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In this original, far-reaching, and timely book, Justice Stephen Breyer examines the work of SCOTUS in an increasingly interconnected world, a world in which all sorts of public and private activity - from the conduct of national security policy to the conduct of international trade - obliges the Court to consider and understand circumstances beyond America's borders. At a time when ordinary citizens may book international lodging directly through online sites, it has become clear that judicial awareness can no longer stop at the water's edge.
To trace how foreign considerations have come to inform the thinking of the Court, Justice Breyer begins with that area of the law in which they have always figured prominently: national security in its Constitutional dimension. How should the Court balance this imperative with others, chiefly the protection of basic liberties, in its review of presidential and congressional actions? He goes on to show how the Court has also been obliged to determine the application of American law in international contexts. What, for instance, is the geographical reach of an American statute concerning securities fraud or an antitrust law?
While Americans must necessarily determine their own laws through democratic process, increasingly the smooth operation of American law - and, by extension, the advancement of American interests and values - depends on its working in harmony with that of other jurisdictions. Breyer describes how the aim of cultivating such harmony, as well as the expansion of the rule of law overall, has drawn American jurists into the relatively new role of "constitutional diplomats", a little remarked but increasingly important job for them in this still changing world.
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By Philo on 09-25-15
Thoughtful, not very actionable or racy
But who would expect "racy" from this author? This is a book whose time has come, and a very welcome addition to support our evolving thinking about the (ever-more-sprawlingly-networked) world and the USA's place in it. I agree wholeheartedly with the basic thesis that judges cannot erect an artificial set of blinders preventing them from looking at various extraterritorial sources (and impacts) in today's world. And this introduces its own problems, such as the quality of information coming in for consideration, versus, say, the classic model of evidence developed in a fully adversarial court situated here. But I am ready to think the judiciary is smart enough to sort this out, and weigh things suitably. And the litigating parties have incentives to be sure the inputs from abroad to the courts are balanced.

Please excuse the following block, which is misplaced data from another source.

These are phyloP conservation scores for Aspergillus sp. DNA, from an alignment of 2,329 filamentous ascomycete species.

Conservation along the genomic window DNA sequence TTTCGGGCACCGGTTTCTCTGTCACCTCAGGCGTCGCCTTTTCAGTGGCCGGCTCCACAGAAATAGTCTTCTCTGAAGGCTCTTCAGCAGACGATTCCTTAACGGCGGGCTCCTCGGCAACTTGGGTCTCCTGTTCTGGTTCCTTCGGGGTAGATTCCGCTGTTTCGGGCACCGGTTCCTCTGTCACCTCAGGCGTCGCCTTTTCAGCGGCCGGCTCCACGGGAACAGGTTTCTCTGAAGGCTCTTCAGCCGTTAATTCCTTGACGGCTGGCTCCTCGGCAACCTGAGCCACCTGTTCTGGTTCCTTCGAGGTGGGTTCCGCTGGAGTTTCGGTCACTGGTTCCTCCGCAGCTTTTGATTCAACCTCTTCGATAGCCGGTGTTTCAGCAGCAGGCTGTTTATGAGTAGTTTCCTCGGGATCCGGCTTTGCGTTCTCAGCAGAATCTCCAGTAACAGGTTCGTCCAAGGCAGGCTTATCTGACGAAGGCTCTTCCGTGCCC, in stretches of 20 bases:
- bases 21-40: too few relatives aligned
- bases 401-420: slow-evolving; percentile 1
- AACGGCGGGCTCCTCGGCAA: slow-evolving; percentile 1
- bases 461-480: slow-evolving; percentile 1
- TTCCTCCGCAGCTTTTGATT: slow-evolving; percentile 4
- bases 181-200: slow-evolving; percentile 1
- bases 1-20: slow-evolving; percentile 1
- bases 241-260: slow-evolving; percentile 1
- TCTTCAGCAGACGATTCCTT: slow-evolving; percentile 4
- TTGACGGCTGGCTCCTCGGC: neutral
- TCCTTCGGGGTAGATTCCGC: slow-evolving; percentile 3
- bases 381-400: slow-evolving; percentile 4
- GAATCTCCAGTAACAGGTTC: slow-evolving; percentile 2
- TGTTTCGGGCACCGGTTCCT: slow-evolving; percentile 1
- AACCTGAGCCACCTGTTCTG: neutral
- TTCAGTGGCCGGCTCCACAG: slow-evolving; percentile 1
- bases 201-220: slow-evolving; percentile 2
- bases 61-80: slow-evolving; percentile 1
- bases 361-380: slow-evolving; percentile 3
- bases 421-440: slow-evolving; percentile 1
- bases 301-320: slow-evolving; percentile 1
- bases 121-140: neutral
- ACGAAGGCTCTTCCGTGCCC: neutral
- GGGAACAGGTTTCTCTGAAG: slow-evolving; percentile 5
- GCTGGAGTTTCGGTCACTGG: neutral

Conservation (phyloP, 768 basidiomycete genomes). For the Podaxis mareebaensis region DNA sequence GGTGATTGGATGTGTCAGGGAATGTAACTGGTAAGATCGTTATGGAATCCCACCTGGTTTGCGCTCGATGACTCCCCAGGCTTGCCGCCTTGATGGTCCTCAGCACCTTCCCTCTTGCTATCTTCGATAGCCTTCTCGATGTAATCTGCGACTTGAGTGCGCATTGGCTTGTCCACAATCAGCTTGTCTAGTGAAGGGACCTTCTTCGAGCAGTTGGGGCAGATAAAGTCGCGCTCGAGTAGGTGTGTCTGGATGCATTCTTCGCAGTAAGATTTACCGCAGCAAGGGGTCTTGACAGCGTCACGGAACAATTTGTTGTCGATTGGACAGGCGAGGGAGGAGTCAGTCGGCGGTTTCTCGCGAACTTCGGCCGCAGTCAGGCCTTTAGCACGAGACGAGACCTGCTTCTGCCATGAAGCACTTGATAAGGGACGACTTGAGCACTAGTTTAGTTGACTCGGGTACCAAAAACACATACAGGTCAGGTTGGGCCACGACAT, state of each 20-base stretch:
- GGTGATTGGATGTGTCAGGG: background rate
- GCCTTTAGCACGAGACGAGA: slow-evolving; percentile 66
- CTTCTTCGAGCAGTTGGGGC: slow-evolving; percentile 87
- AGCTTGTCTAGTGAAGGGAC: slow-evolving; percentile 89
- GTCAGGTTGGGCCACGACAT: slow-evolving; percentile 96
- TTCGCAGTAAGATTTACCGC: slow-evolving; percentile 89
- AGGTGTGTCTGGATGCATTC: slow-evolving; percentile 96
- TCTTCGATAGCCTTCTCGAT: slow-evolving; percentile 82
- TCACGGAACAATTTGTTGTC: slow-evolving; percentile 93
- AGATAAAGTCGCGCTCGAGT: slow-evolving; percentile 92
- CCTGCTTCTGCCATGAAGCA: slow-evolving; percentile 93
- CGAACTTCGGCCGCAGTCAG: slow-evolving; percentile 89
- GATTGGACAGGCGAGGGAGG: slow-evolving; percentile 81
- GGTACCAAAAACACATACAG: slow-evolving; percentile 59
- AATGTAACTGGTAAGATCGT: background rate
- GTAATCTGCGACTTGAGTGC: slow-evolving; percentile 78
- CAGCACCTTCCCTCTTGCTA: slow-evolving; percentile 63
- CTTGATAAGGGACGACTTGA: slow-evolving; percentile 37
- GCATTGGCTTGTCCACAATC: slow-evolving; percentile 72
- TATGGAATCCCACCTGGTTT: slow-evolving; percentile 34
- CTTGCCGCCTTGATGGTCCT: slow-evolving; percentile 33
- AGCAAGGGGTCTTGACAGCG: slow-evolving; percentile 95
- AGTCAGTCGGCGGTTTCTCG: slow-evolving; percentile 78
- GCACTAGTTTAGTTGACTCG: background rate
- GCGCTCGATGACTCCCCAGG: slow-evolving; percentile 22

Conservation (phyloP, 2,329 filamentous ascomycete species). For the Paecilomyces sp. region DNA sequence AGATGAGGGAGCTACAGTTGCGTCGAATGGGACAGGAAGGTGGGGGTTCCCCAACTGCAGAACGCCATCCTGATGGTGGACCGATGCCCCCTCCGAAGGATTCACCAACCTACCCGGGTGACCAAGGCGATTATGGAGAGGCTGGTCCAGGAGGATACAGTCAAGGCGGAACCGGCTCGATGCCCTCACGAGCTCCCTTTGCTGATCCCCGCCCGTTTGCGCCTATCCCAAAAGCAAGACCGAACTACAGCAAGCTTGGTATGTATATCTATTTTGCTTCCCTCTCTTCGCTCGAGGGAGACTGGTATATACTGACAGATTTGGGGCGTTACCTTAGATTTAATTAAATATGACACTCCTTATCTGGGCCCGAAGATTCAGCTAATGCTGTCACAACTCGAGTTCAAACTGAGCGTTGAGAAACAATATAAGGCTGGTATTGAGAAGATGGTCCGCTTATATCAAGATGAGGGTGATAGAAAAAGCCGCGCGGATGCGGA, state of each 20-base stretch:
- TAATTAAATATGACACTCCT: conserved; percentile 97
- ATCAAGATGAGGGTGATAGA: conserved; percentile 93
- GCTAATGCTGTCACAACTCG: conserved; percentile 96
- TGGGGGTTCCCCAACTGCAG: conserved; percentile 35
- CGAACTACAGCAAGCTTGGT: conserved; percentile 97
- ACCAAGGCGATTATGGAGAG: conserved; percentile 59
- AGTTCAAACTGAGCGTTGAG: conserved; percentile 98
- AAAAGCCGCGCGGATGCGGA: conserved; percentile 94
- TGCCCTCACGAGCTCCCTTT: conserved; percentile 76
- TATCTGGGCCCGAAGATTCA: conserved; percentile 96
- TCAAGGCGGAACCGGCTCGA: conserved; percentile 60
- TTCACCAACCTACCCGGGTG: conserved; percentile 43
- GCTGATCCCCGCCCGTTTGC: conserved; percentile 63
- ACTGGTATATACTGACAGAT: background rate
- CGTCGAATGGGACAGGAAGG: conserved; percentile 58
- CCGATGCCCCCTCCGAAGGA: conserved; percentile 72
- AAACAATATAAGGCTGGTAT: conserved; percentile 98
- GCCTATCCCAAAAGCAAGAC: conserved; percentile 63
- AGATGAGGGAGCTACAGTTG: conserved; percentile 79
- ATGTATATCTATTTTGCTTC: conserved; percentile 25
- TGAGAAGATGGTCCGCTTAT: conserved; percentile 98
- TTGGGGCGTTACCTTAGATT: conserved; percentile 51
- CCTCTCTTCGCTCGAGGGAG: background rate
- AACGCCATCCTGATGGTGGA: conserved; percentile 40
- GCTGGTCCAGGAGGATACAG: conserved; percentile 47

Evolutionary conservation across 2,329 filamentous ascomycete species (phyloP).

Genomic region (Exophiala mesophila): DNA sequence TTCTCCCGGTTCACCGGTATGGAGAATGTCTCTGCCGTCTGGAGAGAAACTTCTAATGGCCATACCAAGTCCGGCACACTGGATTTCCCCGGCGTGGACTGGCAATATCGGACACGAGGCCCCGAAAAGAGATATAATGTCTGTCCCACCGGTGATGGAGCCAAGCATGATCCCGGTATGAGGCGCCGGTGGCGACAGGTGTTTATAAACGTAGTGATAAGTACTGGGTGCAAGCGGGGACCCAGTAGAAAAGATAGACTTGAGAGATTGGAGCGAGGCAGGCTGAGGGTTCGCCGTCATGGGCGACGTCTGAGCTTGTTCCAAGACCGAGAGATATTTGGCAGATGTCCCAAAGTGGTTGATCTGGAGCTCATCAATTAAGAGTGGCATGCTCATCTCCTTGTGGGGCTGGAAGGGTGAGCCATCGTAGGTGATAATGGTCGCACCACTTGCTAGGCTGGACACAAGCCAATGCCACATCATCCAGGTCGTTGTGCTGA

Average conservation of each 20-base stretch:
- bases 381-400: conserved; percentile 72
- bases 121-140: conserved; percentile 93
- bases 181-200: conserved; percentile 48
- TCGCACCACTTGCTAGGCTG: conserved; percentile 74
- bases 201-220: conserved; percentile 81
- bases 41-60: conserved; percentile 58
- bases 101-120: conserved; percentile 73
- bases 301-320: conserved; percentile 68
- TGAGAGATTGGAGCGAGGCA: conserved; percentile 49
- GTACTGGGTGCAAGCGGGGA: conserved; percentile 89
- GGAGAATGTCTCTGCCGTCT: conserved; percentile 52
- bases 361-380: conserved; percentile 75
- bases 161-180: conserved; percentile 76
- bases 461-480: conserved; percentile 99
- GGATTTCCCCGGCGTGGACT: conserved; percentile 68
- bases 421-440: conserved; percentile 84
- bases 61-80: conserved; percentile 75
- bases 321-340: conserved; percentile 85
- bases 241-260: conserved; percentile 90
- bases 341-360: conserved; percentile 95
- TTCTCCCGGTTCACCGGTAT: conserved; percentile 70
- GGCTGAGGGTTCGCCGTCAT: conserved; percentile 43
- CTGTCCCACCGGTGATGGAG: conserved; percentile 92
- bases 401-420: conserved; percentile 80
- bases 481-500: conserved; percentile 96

I appreciate the case histories here -- as a professor in this field.
2 of 2 people found this review helpful
By Jean on 09-24-15
This book is not an autobiography but a discussion of a long term controversy in law. Breyer discuss the question, does foreign law have a place in interpreting the American Constitution? Four of Breyer’s eight fellow justices say no. They are Chief Justice John Roberts and associate Justices Antonin Scalia, Clarence Thomas and Samuel Alito. They see it as a threat to the country’s tradition of democratic self governance on the other side, Breyer and three of his colleagues Ruth B. Ginsburg, Anthony Kennedy and Elena Kagan have explicitly endorsed some version of the practice.
Breyer contends that events in the world have affectively resolved the foreign law controversy. He presents cases and discusses the various implications over who has jurisdiction and where laws or regulations overlap or whose laws applied to the cases these cases cover everything from copyright law to trade agreements and also multinational corporation.
Breyer states that our increasingly interconnected world and globalization has made engagement with foreign laws and international affairs simply unavoidable. Breyer says judges need to understand and engage with foreign and international law to do otherwise is to try to navigate the globe with a blindfold. Breyer notes that transnational organization have already begun to produce regulations in areas as diverse as banking supervision, trucking and internet domain name registration. Breyer says in democracies courts specialize in problem solving. Judicial isolationism would make it more difficult for judges to address the kinds of problems we need to solve in the ever small world of the 21st century. After reading this book I see the need for the United Nations to add a World Supreme Court to solve international legal problems. Justice Breyer narrated his own book.
3 of 5 people found this review helpful